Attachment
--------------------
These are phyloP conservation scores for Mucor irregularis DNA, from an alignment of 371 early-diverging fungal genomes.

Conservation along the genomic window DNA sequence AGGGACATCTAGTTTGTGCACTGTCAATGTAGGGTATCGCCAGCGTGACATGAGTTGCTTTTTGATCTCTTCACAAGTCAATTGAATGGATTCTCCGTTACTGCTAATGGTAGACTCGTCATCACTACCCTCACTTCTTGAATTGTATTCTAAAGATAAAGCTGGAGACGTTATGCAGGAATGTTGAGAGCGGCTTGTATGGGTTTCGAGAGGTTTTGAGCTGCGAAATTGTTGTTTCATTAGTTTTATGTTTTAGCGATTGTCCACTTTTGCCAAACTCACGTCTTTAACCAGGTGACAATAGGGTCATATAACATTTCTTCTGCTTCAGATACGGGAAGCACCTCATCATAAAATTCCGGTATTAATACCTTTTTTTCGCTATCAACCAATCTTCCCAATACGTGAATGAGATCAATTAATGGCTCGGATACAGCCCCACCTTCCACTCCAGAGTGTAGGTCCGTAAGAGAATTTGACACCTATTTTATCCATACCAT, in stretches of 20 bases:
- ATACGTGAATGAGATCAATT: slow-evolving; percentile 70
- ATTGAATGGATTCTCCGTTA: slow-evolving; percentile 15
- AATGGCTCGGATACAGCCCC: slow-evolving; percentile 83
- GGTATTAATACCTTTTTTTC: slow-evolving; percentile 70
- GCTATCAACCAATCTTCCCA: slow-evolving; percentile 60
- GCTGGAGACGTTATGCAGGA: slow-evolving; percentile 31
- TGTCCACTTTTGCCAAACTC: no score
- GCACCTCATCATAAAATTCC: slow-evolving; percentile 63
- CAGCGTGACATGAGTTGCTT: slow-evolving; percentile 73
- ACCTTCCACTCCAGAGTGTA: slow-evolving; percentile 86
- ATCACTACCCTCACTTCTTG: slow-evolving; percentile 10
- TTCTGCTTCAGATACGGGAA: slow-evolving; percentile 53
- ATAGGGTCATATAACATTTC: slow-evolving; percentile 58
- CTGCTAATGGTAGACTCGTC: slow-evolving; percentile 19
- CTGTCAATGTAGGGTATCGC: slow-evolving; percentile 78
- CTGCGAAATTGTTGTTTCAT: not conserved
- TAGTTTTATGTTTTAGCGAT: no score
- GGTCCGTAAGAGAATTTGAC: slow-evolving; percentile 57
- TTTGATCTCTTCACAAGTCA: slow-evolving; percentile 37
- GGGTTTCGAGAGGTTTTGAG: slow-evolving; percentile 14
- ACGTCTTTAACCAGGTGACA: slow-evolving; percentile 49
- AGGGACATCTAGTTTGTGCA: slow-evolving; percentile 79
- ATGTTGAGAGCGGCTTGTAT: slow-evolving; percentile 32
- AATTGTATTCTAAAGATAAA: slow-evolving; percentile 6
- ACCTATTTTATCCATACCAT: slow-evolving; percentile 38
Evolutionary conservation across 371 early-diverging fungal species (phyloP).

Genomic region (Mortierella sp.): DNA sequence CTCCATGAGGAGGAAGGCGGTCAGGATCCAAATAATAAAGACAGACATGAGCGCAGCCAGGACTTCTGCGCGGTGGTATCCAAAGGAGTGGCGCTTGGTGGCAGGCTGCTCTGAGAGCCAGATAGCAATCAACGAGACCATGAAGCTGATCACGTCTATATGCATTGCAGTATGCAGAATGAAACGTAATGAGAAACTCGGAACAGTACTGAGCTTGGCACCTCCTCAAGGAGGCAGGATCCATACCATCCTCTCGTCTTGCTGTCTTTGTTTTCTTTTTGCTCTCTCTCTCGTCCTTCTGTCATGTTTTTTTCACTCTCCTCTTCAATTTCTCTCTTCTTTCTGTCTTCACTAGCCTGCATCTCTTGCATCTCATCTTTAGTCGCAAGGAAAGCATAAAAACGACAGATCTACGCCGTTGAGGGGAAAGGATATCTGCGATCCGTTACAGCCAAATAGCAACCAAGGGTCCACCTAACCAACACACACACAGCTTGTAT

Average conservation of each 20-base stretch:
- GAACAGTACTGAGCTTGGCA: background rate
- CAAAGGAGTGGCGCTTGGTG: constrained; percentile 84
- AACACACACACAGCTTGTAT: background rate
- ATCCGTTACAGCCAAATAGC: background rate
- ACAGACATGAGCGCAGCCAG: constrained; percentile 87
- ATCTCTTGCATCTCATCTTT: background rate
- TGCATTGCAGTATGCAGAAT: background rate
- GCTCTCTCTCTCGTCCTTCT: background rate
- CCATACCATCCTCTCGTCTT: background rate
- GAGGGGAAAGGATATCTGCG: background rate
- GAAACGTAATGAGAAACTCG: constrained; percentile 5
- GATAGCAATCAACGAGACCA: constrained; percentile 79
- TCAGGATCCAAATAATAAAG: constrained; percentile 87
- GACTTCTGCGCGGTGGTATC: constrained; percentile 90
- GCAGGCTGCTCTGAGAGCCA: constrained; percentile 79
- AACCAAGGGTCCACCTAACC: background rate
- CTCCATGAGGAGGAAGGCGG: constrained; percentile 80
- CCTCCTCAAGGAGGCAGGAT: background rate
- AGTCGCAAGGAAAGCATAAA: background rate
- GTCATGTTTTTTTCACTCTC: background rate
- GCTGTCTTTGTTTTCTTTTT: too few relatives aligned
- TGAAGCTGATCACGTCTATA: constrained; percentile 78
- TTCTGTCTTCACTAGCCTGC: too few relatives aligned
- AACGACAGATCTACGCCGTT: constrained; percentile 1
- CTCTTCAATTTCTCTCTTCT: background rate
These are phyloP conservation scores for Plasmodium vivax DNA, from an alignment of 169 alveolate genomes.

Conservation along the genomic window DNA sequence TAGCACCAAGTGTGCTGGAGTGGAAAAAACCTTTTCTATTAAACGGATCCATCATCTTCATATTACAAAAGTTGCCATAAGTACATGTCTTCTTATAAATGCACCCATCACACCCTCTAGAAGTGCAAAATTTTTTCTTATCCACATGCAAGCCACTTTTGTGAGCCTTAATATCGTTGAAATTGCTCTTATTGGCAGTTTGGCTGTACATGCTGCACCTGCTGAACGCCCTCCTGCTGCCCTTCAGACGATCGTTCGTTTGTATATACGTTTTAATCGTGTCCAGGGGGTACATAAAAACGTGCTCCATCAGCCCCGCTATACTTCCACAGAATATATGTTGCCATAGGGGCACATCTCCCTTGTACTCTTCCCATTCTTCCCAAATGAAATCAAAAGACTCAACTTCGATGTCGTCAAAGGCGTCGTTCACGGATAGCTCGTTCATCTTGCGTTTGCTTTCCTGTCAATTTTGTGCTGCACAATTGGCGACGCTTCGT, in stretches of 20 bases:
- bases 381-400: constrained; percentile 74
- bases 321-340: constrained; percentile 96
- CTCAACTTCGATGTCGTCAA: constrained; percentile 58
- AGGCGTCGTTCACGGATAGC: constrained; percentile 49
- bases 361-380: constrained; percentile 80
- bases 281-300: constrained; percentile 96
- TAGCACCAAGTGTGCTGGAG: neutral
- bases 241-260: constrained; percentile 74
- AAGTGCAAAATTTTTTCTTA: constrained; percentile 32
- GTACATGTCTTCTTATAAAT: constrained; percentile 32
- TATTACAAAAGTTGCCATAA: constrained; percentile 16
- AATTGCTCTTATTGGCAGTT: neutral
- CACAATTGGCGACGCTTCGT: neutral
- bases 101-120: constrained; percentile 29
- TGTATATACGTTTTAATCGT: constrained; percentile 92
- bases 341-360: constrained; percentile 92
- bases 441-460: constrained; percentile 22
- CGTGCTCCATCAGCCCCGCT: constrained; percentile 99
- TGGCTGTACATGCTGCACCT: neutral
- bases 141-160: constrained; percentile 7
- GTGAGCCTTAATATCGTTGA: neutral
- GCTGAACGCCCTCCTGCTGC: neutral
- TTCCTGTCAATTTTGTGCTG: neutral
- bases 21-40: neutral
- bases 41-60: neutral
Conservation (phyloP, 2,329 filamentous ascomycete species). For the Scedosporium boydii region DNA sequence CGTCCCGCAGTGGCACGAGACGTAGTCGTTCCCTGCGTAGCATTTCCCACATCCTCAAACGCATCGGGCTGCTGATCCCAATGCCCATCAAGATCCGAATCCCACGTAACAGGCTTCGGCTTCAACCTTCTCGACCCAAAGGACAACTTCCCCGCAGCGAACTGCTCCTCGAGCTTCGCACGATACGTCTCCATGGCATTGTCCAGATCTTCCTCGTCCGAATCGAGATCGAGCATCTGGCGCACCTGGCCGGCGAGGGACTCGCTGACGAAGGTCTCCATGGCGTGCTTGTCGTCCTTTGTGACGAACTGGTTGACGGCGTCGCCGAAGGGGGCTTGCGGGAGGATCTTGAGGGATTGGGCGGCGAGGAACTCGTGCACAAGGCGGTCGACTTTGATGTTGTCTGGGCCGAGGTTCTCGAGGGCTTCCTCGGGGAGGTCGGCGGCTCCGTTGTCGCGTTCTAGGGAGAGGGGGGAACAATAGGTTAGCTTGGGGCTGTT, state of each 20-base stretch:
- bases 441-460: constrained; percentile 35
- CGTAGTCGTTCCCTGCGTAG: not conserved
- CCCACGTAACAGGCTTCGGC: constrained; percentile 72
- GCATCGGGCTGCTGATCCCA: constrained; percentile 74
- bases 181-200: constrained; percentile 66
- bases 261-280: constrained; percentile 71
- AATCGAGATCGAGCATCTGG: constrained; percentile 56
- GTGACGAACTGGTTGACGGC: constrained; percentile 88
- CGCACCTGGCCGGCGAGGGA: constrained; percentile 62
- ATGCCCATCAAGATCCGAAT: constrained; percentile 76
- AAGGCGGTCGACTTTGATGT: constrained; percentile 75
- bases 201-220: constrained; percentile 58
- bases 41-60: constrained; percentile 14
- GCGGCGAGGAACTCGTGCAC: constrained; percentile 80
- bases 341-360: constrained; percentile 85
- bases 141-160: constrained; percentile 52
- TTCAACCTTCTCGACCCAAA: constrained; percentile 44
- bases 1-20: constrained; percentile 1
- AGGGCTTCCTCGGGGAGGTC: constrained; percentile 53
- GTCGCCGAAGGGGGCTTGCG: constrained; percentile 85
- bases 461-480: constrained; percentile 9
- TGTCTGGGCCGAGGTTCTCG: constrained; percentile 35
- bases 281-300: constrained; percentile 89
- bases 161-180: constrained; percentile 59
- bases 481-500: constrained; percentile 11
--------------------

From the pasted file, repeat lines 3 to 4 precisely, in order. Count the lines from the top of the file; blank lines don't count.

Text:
- ATACGTGAATGAGATCAATT: slow-evolving; percentile 70
- ATTGAATGGATTCTCCGTTA: slow-evolving; percentile 15